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Parent Survival Kit for College Drop-Off

 

You have known this day was coming for several months. You have shopped for all the dorm necessities on the College Dorm Room Check List, have them packed up (How to Move to the U), and everything is in the front hall ready to go in the car. But, what else do you need to ensure a smooth move-in day? There are a few “don't forget” items you need to include in your Parent Survival Kit for College Drop-Off.

 

Parent Survival Kit for College Drop-Off

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Whether you are approaching college drop-off with dread or excitement or a combination of both, you want the day to go as smoothly as possible. There is the potential for crowded hallways and staircases (forget the elevator), no or very little air conditioning, and a high emotional level from every person you bump into in these crowded hallways. Being prepared will keep you from bursting into tears as soon as you walk into your child's very small room that is already full of her roommate's stuff and her roommate's five family members.

Follow these steps and you will be smiling at least most of the day.

  • The first step to being prepared is to follow the instructions from the school. Plan to arrive at the time you have been assigned. Don't try to beat the system. They have assigned the times for a reason and they will not want to check you in early. If you manage to beat the system and get moved in early, it will cause resentment from your child's roommate who arrives to find the room already set up without his input.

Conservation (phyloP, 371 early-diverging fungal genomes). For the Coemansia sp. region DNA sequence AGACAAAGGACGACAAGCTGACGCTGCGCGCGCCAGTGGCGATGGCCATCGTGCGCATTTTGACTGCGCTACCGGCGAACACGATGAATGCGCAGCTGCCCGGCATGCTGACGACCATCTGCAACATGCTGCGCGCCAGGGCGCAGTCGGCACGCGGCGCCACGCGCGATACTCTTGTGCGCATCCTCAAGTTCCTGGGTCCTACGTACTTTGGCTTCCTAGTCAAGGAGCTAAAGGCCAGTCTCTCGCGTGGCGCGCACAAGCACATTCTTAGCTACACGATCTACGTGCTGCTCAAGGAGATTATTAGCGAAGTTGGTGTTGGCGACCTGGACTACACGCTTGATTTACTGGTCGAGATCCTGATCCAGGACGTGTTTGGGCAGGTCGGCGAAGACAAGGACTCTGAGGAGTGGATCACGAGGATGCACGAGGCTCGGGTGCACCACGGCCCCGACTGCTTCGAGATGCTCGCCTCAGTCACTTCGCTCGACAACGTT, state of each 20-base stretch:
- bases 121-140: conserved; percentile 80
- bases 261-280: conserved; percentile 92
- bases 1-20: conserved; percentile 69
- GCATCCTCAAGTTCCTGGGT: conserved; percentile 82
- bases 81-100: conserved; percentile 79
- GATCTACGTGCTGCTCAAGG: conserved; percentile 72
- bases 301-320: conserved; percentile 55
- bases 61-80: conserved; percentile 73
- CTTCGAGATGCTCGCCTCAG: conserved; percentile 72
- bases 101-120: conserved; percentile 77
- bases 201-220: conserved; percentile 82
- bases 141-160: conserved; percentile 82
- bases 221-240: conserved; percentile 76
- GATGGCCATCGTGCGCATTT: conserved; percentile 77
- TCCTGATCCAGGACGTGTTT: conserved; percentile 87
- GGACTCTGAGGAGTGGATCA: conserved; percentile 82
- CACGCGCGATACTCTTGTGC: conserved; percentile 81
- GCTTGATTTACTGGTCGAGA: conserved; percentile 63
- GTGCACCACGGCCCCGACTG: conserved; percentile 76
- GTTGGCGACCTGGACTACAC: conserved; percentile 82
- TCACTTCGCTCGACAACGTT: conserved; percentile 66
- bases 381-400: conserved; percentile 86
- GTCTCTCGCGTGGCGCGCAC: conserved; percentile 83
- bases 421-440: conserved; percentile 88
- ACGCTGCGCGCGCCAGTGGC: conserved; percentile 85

• Bring your Parent Survival Kit for College Drop-Off

    . Include these items:

    • A dollie or wagon. Hopefully, happy and enthusiastic upper classmen will meet you at the curb and take everything to the room for you. If this does not happen, you will be prepared to stack things in your wagon and make quick work of moving the stuff to the room. We bought this wagon last spring for our daughter's track season. It was awesome! It folds up flat, has drink holders, and all-terrain wheels.
    • A wheeled ice chest with some cold drinks and snacks.
    • A door stop to prop the dorm door open while moving in or to keep the room from being too stuffy.
    • A few tools (electric screwdriver/drill, rubber mallet, hammer) for assembling shelves and drawer units.
    • Pen and Paper to make a list of items to go buy once you arrive.
    • Tape Measure. If you need to go buy shelves or drawer units, it will help to know the space available.
    • Kleenex (a few for your pocket and a box for the car).
    • Multi-purpose cleaner and paper towels to clean spots in the room or furniture that were missed by the last occupant.

 

  • Expect chaos and be ready to be patient and malleable to the situation.
  • Don't plan to give advice to your child about room setup or anything else. This is not the time. It is their room and they need the freedom to decide where the bed goes, what drawer they want their underwear in, and whether they want you to unpack everything.
  • Take pictures of any existing damage to walls, floors, doors, and furniture in case it is an issue at move-out.
  • Plan a shopping trip. After you arrive and get the basic unpacking done, take a survey of the room and make a list of items to go buy. These may be items that were too big to bring with you or just some snacks and laundry detergent. A shopping trip gets you out of the dorm for a while and lets you and your child pick out a few last things together.
  • Find a place other than the dorm for your good-byes – some place calmer and more private. Take your child out to dinner or for ice cream as your last activity and say good bye there.

 

While it may be hard to believe, you both will survive the drop-off experience. Planning ahead and bringing a Parent Survival Kit for College Drop-Off will certainly help. While you cannot anticipate everything the day will entail, having a few items at your fingertips will keep the panic at bay. When it is time to get in the car and drive away, smile through the tears and congratulate yourself on raising a spectacular kid who is ready for the adventures and experiences ahead.

 

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